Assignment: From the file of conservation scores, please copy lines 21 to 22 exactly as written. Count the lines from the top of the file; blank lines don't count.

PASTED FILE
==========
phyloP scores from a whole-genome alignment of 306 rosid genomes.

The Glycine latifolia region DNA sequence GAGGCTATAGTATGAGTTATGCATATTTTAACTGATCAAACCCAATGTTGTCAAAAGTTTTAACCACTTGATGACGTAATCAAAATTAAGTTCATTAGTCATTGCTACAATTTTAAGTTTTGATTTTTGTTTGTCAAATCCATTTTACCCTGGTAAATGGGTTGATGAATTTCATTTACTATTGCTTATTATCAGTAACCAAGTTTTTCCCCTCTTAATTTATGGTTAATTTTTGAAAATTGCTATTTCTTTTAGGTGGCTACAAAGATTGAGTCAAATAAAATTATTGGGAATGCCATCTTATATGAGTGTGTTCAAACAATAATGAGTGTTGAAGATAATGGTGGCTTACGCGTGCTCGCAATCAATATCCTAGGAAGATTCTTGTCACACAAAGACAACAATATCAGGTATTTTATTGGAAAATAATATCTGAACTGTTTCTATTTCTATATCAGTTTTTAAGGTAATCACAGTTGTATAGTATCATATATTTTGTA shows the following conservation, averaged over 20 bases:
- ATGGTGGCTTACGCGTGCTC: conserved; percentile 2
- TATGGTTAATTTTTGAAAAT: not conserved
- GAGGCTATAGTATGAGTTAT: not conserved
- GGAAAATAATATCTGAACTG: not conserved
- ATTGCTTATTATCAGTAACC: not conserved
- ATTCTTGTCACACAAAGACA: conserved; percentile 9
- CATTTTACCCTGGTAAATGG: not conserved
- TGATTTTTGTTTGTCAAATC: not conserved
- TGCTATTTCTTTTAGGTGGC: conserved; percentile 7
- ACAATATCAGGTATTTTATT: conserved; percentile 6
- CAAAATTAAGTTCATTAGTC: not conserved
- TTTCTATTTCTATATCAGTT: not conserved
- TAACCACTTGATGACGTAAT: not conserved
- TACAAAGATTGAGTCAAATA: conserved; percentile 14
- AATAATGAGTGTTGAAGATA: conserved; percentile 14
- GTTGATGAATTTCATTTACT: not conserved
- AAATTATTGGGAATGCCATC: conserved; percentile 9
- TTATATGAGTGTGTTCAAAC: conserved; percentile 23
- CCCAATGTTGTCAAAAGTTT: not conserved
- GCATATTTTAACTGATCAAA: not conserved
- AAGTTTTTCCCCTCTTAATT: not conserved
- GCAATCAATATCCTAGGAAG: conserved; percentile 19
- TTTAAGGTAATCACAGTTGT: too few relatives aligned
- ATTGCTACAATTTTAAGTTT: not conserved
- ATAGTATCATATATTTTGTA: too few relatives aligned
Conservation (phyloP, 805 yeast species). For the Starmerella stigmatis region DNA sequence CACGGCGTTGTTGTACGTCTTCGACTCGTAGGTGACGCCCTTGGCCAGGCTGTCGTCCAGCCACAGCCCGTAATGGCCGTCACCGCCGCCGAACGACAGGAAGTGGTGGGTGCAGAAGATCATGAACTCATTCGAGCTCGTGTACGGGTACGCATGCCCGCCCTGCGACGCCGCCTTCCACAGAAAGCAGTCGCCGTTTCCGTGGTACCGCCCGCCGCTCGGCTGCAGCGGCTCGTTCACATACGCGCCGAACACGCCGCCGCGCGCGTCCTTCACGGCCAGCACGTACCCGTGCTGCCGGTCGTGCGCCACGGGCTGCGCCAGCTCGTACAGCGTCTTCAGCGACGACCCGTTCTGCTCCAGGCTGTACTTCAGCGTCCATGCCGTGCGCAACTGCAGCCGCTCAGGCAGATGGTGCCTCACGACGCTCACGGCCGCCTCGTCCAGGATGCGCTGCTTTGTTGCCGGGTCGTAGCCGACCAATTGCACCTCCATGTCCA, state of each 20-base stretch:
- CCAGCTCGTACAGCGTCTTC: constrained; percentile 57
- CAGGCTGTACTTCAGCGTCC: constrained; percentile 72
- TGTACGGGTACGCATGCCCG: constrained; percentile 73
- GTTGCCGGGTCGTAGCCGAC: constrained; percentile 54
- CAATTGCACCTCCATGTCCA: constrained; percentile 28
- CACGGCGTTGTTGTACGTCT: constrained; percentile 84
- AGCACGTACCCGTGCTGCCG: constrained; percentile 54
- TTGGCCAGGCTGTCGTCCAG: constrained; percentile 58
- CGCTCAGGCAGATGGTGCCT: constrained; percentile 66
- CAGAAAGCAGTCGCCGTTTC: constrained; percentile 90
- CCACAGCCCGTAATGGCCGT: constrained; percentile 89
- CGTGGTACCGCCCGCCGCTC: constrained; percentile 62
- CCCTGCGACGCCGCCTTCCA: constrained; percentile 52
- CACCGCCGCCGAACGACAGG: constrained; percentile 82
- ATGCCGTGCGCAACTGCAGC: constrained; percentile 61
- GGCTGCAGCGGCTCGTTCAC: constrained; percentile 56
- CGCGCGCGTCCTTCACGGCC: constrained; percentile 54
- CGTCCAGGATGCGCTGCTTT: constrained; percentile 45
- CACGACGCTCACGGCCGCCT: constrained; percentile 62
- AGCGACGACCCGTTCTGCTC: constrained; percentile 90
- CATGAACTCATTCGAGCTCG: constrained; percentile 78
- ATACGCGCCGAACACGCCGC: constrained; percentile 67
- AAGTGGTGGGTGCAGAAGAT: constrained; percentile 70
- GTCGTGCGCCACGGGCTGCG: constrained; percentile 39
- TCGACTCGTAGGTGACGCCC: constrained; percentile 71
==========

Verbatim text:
- CCCAATGTTGTCAAAAGTTT: not conserved
- GCATATTTTAACTGATCAAA: not conserved